In addition, why go about altering genes in the new, dramatic manner that Dr. He has proposed? Dr. He’s CRISPR experiment, while more effective than other forms of human genome editing like zinc finger nucleases (ZFN) and traditional gene therapy, is also more invasive, since cells are edited in the embryonic stage. His genetic edits are therefore present in every cell, including the babies’ egg cells, meaning that alterations will be passed onto future generations. In contrast, ZFN and traditional gene therapy are more targeted and do not affect egg or sperm cells. Complications from CRISPR might have more far-reaching effects, both in terms of the patient’s physical body and for their offspring. The babies might have to suffer consequences — both known and unknown — of their genetic edits.
Because CRISPR could have effects that reach far into the future and impact subsequent generations, a typical scenario of a parent choosing a medical procedure for their child is magnified into an event that might violate autonomy in the future. Gene alteration using CRISPR is essentially irreversible, so Dr. He’s experimental subjects — and their children — have no choice but to live with its effects. In contrast, a child raised under the paternalistic doctrine of always eating vegetables could swear off spinach and carrots once they reach adulthood. Dr. He’s patients will not be awarded the same opportunity to make their own choices.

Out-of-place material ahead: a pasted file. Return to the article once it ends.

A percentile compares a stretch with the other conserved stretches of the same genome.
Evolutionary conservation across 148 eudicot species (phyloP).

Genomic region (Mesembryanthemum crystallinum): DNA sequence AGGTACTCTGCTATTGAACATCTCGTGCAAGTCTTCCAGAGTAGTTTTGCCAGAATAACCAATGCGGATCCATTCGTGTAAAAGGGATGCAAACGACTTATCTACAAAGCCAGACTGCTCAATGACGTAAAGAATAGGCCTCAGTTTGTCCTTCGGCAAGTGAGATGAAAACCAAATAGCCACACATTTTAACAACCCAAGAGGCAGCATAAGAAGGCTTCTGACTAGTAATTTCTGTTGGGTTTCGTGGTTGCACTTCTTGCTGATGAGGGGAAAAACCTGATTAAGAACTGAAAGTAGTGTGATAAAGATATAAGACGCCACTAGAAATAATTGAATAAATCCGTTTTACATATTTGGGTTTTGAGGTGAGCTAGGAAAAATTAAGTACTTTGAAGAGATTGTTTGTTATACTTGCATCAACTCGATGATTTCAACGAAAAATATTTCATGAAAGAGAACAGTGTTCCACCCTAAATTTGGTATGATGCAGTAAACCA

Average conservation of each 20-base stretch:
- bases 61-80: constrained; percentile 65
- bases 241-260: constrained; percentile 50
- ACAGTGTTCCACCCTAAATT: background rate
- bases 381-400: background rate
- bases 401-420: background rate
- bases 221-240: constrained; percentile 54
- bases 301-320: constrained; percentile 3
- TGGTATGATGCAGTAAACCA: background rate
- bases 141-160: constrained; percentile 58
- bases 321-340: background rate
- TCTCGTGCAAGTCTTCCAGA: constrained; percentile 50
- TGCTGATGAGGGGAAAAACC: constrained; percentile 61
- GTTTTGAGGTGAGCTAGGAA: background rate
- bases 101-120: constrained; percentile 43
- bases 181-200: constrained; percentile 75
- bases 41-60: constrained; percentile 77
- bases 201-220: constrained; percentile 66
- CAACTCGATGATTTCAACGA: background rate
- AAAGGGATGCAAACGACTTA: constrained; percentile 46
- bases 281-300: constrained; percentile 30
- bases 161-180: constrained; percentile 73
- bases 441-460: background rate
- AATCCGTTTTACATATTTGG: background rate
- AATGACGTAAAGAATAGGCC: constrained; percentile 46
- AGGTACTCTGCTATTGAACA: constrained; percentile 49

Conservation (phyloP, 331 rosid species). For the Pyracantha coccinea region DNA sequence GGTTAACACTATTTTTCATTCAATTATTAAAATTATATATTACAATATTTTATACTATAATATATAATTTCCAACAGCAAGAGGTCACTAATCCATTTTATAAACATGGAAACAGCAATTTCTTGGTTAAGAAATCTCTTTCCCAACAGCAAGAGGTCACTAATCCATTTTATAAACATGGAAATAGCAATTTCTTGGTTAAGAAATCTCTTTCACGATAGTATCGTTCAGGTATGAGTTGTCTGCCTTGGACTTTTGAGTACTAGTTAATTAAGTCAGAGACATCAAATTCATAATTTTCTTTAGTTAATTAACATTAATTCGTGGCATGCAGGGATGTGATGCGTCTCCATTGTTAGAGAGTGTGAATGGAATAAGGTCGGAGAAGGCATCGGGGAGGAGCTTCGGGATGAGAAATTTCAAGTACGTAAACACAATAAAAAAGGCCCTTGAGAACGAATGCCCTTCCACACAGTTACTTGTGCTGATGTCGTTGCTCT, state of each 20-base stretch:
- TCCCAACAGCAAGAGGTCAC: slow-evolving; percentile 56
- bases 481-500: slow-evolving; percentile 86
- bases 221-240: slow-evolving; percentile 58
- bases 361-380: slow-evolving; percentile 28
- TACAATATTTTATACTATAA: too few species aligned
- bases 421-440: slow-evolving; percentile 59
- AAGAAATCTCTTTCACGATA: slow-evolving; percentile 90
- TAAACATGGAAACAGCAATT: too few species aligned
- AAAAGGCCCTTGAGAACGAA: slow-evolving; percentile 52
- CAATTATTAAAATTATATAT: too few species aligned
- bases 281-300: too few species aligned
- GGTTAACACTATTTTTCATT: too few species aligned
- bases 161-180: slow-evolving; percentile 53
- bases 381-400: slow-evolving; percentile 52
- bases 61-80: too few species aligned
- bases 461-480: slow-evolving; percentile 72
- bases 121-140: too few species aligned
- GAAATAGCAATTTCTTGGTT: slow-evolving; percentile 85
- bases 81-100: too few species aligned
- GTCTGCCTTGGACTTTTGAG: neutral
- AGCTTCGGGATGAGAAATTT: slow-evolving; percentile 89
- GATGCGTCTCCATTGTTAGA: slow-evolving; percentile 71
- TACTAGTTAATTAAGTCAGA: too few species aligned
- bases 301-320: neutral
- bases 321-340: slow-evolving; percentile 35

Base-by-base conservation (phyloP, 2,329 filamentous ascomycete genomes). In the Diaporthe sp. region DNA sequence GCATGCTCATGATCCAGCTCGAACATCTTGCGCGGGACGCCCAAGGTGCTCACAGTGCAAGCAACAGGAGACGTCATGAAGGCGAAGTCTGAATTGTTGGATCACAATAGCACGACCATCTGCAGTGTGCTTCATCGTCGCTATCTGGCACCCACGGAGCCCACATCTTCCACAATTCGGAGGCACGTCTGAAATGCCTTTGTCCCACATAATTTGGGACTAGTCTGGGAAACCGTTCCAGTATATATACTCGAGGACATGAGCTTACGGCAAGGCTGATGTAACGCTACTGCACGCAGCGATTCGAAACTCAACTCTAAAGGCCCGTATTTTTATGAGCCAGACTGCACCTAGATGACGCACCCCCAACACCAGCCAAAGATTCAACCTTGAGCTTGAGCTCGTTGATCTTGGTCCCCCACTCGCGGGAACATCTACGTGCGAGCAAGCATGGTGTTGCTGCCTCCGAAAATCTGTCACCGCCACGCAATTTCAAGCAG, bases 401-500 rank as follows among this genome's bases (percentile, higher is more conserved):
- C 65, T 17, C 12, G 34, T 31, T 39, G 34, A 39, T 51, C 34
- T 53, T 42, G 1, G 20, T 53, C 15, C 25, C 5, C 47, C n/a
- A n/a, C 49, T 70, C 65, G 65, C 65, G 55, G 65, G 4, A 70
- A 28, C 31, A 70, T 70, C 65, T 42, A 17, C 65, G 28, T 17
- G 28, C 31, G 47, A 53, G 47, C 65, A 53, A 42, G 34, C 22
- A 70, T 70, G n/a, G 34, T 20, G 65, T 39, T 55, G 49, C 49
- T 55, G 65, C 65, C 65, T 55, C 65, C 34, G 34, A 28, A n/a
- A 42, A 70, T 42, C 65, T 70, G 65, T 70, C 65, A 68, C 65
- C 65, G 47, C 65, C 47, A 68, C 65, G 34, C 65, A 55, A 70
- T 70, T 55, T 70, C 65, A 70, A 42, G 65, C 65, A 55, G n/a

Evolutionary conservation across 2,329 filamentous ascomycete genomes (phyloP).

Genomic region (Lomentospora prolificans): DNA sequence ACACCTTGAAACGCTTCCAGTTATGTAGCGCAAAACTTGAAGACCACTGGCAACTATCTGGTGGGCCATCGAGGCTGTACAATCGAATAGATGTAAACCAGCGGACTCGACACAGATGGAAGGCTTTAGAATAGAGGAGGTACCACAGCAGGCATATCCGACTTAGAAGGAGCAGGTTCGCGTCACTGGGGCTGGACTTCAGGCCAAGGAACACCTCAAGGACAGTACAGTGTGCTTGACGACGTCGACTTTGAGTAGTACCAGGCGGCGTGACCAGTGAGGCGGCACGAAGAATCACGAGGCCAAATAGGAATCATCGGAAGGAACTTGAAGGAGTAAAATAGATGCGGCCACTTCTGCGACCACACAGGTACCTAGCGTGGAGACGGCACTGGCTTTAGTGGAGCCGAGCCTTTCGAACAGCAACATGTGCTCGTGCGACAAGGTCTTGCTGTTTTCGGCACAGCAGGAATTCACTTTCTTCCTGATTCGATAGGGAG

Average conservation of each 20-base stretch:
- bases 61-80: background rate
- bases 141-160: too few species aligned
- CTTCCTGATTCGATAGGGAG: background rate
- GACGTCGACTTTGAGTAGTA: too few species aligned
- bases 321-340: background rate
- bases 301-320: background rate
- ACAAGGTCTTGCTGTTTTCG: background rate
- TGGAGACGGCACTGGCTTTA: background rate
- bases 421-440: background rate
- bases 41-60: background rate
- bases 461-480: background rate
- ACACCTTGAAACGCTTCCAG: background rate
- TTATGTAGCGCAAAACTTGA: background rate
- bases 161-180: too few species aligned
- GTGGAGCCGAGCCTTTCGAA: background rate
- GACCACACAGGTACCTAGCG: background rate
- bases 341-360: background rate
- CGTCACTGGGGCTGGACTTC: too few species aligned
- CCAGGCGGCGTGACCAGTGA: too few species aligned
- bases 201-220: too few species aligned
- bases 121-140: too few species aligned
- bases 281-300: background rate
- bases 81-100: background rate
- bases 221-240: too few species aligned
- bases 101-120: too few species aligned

Instead of trying to alter the genetic cards already dealt to them, why not offer easier methods of adoption for parents with a high risk of passing on a disease? There are hundreds of thousands of children in foster care, and the adoption rate is decreasing. The current vetting process for adoptive parents is restrictive and time-intensive. In addition, any money being funneled to researching designer babies might be better spent on developing technologies, treatments and cures for people already diagnosed with genetic diseases.
It is important to keep in mind that Dr. He’s experiment has not been replicated or even overseen by another scientist, so his findings lack footing. Additionally, Dr. He’s university and the Chinese government have stopped his research and are conducting an inquiry. A future filled with designer babies may be less likely than we fear.